IR35 'should be up to contractors, post-Brexit'
A sense of ‘in with the new’ that the Brexit vote has created among policy-makers is no excuse to introduce a new way to operate IR35 in the public sector, an agency body believes.
But the UK’s decision to leave the EU smacking of ‘out with the old’ reflects the need to axe the “antiquated” Supervision, Direction or Control test in the agency tax rules, says the ARC.
“Whatever the outcome [of Brexit], there is a strong sense that change is afoot,” said the Association of Recruitment Consultancies (ARC), whose member firms place IT contractors.
Adrian Marlowe, ARC’s chair said: “Whilst there is an air of change, let’s take the opportunity to present a strong vision that addresses long-standing issues.”
“To make agencies and hirers liable for determining employment… is not in the interests of the recruitment industry,” Marlowe added.
“All agency workers [should instead] be paid on a PAYE basis, or if they operate through a PSC they should be paid subject to an ‘on account’ deduction, similar to the CIS.”
The ARC thinks that all HMRC’s status tests cause “division and promote inequality,” given that self-employed agency workers can get tax reliefs that their PAYE counterparts cannot.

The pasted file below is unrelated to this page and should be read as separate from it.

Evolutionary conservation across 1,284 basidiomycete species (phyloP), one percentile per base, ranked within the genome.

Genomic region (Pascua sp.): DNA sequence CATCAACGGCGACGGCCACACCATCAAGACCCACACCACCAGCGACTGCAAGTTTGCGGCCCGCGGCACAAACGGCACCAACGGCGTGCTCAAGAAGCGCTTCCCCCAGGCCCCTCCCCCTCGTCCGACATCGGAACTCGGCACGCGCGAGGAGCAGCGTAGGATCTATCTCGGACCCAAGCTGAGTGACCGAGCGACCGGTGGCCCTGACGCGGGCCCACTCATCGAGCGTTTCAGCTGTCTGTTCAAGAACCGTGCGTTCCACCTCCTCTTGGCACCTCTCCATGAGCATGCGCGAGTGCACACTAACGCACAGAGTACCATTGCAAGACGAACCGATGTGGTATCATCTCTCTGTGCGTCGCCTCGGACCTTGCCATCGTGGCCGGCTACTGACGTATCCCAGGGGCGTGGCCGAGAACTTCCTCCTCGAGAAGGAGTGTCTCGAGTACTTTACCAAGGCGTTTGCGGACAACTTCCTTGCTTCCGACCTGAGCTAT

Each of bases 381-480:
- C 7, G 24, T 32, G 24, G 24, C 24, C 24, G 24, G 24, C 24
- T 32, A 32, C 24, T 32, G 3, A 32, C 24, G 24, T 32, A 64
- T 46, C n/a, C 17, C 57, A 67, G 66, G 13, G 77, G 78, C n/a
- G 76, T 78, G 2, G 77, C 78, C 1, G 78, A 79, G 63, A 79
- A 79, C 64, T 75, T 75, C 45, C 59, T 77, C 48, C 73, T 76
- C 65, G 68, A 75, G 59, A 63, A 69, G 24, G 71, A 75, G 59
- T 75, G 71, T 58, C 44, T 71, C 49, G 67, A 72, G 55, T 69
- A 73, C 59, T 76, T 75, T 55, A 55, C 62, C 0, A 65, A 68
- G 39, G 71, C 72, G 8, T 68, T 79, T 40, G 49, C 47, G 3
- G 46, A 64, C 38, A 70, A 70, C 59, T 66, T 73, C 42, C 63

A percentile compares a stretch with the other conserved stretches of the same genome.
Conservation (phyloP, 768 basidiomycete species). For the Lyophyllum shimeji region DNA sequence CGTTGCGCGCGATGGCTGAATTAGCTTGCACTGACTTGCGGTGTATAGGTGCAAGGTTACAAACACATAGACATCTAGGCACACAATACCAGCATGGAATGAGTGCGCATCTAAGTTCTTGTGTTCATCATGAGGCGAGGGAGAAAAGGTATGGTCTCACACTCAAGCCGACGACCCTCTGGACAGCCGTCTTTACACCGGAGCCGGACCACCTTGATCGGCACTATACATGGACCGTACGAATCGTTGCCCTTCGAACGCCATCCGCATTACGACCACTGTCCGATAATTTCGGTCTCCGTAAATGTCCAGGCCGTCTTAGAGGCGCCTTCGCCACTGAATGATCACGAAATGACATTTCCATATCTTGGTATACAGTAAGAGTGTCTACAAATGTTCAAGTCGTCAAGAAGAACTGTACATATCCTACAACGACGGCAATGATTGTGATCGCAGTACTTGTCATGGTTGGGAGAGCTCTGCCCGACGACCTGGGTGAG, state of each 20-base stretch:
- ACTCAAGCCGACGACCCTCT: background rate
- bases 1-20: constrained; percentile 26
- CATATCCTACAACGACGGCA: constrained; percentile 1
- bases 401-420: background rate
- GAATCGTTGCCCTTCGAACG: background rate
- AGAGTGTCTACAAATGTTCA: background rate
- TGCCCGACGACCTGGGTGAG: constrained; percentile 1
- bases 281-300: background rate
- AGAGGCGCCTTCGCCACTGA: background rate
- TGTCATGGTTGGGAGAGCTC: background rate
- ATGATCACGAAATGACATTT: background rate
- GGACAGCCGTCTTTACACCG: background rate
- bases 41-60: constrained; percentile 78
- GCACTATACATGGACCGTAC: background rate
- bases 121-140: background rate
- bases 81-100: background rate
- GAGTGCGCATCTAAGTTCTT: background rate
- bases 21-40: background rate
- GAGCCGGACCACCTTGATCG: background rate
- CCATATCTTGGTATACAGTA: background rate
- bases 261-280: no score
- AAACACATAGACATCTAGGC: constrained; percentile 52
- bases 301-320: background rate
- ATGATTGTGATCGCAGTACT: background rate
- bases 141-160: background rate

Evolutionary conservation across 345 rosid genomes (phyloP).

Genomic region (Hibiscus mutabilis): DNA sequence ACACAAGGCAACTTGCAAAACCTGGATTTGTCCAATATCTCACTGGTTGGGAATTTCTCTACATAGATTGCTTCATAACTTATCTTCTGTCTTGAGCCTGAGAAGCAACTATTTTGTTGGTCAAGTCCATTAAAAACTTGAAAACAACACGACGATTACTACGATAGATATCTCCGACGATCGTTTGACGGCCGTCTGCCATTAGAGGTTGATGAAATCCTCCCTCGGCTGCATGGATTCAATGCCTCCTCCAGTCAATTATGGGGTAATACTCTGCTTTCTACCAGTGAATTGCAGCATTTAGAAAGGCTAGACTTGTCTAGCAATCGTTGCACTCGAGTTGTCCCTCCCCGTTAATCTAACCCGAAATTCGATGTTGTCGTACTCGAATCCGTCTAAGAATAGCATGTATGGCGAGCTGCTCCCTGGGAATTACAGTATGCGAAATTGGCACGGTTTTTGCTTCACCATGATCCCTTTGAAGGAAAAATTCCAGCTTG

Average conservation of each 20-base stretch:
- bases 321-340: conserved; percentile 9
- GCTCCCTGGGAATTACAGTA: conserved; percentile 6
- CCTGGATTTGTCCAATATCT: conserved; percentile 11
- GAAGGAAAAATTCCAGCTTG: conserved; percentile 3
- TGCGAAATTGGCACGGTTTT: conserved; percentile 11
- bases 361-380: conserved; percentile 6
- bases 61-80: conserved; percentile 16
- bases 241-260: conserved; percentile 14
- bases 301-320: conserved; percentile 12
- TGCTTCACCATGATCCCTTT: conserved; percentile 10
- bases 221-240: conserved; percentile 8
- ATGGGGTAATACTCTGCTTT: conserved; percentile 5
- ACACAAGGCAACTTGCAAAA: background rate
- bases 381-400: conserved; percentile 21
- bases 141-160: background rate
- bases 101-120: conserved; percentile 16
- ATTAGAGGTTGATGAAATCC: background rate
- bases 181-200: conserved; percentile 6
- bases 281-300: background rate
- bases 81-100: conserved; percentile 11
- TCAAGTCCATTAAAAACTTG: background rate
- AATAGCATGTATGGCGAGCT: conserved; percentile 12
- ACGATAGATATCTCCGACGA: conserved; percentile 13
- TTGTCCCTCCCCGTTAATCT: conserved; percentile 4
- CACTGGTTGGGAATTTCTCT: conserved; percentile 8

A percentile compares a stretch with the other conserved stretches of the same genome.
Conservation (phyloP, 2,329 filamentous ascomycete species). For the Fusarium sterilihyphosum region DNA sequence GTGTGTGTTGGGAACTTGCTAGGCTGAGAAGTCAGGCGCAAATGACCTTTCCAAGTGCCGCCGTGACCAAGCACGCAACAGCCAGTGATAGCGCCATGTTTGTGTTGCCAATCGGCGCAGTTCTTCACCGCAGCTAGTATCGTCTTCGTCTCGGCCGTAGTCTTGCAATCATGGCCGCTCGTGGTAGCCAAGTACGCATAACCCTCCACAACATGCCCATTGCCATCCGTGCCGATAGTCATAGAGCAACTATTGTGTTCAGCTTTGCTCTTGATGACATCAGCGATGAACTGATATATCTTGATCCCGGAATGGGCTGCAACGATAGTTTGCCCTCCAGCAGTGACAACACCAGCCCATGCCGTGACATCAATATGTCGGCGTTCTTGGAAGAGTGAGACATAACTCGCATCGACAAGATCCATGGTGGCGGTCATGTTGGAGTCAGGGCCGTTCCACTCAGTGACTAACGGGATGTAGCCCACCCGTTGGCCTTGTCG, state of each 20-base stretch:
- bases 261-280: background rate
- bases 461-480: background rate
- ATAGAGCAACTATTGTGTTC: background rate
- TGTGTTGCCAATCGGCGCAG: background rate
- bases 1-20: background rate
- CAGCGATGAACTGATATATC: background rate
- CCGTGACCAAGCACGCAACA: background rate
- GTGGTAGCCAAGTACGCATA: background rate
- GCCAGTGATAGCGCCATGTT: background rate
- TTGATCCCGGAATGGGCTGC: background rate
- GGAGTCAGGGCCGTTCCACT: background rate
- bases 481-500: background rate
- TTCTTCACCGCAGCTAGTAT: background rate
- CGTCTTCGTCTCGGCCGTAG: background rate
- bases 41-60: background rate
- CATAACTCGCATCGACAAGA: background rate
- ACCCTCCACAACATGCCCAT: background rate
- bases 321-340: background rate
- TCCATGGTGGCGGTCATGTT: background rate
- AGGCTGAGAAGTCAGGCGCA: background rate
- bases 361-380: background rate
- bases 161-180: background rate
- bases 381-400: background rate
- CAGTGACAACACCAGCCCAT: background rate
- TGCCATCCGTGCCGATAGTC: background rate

“Guidance [on the 2014 false self-employment legislation from HMRC] does little to assist, and the government does not seem to care that the tests cause unfairness,” Marlowe said.
“Government needs to change the tax law on agency worker supply, so that there is one simple taxation rule for all supplied workers regardless of the status the worker
“[And as] all agency workers and contractors are supplied, a test on the basis of supply alone would simplify the position for everyone.”
Other ideas that the ARC has to simplify the recruitment, tax and employment landscapes feature in the association’s 2016 manifesto: ‘Post-Brexit, a better place to do business.’
Among them is a plan to adopt a single overarching policy for the staffing sector; a tax break for all agency workers; and the removal of employment rights claims by agency workers.
Editor’s Note: Related Reading -